If you’re involved in a motor vehicle accident, you might suffer whiplash. This is especially true if your vehicle was rear-ended or side-impacted. Hundreds of thousands of people in North America suffer whiplash each year. It’s a general term used to describe bony and/or soft-tissue injuries caused by rapid acceleration-deceleration. The most common symptoms are.
I am not normally one to “plug” products, but this is free and might be of help to people. Dr. Mary Lynch, professor at Dalhousie University and director of research at the Pain Management Unit, Queen Elizabeth II Health Sciences Center in Halifax has released a free e-book: Surviving Your Personal Injuries Claim and Litigation: A.
I often have clients telling me, “Let’s go for a million,” or “I won’t settle for anything less than $300,000.” Well, in Canada, the Supreme Court set the limit on what one can receive as compensation for pain and suffering. The limit was set in a 1978 decision in Andrews v. Grand & Toy. The Court.
The so-called “minor injury cap” legislation, also known as the Minor Injury Regulation (“MIR”) has been in place in Alberta since 2004. It offers limited maximum damages for pain and suffering for “minor” injuries to $4,000 (subject to adjustment for inflation). In 2008, the “cap” was briefly overturned by the Court of Queen’s Bench decision of Associate Chief JusticeNeil.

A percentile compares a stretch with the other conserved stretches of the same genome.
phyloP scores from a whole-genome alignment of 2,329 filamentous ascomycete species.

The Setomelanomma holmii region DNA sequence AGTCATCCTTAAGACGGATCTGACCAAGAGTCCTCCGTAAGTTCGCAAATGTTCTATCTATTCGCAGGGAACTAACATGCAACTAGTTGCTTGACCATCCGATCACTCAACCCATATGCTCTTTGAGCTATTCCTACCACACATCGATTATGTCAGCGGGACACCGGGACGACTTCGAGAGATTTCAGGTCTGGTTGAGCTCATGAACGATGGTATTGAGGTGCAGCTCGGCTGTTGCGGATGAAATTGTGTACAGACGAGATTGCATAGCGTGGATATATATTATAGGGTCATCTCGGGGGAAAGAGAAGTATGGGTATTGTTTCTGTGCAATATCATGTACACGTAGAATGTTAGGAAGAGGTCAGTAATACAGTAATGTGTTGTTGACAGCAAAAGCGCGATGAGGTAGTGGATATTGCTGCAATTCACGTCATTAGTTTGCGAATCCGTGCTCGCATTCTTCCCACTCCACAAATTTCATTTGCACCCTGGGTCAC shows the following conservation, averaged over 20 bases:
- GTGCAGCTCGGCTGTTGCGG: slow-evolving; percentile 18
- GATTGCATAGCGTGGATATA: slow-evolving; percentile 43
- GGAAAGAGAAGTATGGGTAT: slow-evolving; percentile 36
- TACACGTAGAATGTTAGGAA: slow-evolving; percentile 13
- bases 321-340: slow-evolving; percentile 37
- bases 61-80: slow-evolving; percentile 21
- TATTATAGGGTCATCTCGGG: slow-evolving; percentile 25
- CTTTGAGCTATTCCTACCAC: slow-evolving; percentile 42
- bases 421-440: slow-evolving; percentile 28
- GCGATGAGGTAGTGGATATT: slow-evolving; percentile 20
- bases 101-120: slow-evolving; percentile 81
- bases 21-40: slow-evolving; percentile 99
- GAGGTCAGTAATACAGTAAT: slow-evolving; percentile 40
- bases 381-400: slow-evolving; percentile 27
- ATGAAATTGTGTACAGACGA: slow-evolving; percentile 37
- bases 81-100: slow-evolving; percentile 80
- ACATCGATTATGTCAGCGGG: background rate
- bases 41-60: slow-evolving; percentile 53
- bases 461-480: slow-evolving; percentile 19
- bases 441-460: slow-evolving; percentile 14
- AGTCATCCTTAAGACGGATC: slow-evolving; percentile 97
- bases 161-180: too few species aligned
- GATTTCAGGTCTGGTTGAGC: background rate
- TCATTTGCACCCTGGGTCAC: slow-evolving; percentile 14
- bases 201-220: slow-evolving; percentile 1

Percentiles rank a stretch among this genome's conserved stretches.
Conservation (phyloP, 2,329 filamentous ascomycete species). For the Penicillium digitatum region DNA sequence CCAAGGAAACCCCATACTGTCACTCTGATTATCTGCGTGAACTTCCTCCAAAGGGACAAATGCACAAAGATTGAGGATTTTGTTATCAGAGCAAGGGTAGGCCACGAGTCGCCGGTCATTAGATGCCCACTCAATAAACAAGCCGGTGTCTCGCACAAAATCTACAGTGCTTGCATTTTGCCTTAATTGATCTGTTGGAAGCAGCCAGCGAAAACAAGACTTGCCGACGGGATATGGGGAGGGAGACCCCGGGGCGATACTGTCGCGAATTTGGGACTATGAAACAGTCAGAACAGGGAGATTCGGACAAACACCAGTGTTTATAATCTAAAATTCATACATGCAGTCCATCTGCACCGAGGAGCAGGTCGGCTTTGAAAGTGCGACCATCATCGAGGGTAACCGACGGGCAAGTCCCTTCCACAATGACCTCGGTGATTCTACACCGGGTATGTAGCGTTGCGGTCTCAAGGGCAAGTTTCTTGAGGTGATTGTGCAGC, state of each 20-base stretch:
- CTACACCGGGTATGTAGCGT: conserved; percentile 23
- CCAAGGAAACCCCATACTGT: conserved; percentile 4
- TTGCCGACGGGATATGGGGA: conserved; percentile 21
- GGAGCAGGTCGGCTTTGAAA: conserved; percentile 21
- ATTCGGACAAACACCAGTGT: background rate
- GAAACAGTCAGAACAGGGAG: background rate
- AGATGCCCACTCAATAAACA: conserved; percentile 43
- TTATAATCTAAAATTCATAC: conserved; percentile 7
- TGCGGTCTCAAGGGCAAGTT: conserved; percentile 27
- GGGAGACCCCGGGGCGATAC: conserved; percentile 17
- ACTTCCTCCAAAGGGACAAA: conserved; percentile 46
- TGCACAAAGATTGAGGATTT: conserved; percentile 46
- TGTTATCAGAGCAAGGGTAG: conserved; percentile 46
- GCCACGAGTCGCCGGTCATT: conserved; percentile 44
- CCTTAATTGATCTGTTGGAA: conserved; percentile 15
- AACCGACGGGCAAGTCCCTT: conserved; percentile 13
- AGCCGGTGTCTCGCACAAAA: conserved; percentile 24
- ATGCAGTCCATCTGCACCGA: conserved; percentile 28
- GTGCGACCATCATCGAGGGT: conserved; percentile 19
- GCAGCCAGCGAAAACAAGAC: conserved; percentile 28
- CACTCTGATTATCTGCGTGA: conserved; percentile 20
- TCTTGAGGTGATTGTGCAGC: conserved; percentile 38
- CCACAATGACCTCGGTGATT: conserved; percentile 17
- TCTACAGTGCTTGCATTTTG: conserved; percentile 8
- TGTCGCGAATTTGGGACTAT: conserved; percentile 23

Alberta used to have a whole host of legislation that dealt with wills and related matters. Since February 1, 2012, the new Wills and Succession Act has been in effect, and I thought I would quickly touch on a few important highlights that are worth noting and/or might surprise people…. For years and years, the law was.
There seems to be a great deal of confusion about so-called “Section B” benefits. Section B benefits are also known as “AB Benefits” or “accident benefits.” People are not sure exactly what they are entitled to, who pays, whether accessing these benefits counts as an insurance claim, and so forth. I will attempt to address.
There has been much discussion in the media lately about texting or talking on the phone while driving. Alberta recently introduced its own version of a “distracted driving law.” While reading the blog offerings of my colleagues around the country, I came across one by Nicole Kelly of Slater Vecchio, a British Columbia personal injury.
Since 2004, the “minor injury cap” legislation has been in place in Alberta, which limits maximum damages for pain and suffering for “minor” injuries to $4,000. However, a new case has clarified the law around dental injuries. This case could set a new precedent for accident victims seeking compensation for dental injuries. The recent decision of Madame.
A young girl recently died when she was ejected from her vehicle when it was struck by another vehicle on the Trans-Canada Highway. This happened near Valley Ridge in the Calgary area. The girl was not wearing a seat belt. I feel it’s important to draw some attention to this issue. In particular, I wish.
In 2004 the Alberta Government enacted legislation that “caps” or limits damages payable for pain and suffering to a maximum of $4,000 for so-called “minor injuries” – whiplash-related injuries, strains and sprains – suffered in a motor vehicle accident. The “cap” is now around $4,500, adjusted for inflation. Injuries eligible for minor injury claims If.